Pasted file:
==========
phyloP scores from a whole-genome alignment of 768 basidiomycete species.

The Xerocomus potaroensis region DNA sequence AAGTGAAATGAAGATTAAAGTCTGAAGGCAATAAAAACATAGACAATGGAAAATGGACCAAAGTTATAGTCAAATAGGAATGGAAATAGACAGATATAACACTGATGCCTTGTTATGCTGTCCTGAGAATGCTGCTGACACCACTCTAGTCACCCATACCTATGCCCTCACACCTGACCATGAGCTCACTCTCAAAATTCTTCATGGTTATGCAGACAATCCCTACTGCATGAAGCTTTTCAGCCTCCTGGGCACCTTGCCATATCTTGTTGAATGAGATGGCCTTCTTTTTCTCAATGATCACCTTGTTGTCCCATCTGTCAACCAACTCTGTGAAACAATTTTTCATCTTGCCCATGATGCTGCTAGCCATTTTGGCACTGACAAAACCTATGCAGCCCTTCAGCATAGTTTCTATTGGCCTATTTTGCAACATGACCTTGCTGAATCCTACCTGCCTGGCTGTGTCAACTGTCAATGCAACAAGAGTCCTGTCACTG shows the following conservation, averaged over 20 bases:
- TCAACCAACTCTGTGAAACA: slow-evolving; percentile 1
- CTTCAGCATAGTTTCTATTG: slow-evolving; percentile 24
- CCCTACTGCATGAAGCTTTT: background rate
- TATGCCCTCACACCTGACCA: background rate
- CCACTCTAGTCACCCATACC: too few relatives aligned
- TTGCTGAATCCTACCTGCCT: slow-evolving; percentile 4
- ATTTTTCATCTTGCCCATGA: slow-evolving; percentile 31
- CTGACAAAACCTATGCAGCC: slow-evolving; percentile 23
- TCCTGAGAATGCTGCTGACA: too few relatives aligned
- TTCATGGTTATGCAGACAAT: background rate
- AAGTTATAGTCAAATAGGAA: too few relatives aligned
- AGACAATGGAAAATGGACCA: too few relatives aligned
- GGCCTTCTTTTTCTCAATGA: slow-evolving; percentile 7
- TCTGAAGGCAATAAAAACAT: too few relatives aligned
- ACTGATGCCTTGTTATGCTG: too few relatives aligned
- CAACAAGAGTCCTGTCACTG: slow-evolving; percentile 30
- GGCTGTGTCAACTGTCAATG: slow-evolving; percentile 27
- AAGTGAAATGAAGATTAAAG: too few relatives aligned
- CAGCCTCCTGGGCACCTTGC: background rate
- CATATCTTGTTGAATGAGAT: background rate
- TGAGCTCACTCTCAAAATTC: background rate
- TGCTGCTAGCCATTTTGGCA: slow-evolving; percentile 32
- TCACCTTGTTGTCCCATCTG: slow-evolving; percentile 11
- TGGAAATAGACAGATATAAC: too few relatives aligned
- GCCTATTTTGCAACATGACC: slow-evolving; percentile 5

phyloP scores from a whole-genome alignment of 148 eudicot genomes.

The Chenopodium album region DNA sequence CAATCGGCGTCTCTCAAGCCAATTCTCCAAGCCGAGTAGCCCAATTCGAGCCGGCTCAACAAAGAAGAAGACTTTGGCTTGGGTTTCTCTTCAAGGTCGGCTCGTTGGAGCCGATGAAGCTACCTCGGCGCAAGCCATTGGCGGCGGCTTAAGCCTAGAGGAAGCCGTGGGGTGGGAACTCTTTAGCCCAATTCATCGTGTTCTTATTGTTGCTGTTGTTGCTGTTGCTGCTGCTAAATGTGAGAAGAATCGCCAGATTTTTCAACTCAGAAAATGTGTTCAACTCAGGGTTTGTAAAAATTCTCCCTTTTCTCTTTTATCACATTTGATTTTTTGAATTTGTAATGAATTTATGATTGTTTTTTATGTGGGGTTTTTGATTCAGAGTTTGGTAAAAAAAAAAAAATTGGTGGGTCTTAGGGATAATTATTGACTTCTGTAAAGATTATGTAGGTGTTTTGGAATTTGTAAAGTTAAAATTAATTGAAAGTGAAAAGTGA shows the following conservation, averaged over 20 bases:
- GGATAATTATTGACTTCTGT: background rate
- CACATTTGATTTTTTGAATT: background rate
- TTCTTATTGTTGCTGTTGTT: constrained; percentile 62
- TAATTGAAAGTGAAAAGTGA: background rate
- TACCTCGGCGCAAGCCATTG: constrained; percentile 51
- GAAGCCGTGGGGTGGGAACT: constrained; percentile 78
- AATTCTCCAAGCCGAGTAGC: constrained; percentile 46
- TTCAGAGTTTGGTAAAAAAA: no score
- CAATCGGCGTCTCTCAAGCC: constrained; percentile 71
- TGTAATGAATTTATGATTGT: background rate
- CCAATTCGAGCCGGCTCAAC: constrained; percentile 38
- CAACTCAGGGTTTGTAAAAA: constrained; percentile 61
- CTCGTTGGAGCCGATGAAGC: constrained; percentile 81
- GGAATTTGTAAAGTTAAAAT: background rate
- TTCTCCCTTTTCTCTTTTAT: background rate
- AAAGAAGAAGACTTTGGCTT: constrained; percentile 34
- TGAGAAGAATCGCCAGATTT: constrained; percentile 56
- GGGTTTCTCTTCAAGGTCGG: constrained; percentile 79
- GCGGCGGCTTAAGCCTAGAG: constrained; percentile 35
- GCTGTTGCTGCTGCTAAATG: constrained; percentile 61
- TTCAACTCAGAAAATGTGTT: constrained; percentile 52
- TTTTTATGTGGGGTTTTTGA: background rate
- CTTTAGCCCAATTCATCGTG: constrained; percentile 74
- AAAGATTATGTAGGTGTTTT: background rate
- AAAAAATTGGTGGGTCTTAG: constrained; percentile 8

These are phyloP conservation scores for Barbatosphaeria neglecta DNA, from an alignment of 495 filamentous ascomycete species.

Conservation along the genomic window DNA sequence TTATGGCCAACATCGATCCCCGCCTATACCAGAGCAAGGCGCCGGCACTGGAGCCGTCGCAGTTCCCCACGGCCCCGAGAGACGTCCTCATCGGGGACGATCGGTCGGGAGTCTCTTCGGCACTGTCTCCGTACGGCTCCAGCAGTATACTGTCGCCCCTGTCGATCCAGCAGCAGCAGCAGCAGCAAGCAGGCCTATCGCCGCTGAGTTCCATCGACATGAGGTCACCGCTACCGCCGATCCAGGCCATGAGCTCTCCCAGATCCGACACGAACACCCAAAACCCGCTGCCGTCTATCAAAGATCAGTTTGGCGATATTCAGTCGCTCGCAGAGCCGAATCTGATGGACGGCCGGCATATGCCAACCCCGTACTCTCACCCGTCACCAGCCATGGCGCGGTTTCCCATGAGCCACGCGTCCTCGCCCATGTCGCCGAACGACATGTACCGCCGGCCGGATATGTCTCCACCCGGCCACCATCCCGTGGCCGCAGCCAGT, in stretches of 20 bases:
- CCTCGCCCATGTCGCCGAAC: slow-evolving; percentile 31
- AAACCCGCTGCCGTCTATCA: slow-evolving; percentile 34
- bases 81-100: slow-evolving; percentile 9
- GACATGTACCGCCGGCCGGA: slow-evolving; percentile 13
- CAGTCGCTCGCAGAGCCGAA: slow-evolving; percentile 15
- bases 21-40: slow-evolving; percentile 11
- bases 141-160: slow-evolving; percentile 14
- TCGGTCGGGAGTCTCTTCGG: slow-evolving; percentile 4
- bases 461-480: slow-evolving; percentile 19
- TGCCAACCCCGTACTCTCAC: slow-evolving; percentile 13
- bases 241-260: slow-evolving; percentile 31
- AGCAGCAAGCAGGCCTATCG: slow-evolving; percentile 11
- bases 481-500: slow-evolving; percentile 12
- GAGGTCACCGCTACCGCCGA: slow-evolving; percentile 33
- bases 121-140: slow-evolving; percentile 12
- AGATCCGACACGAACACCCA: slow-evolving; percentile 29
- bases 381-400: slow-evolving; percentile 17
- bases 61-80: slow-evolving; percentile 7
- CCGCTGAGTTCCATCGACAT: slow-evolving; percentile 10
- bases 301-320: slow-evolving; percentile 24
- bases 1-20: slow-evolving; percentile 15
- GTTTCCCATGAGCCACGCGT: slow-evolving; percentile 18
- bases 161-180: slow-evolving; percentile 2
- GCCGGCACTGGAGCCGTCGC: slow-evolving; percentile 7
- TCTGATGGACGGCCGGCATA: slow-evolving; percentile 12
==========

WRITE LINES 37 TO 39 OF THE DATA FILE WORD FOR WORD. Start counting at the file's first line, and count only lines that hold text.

- TTCAGAGTTTGGTAAAAAAA: no score
- CAATCGGCGTCTCTCAAGCC: constrained; percentile 71
- TGTAATGAATTTATGATTGT: background rate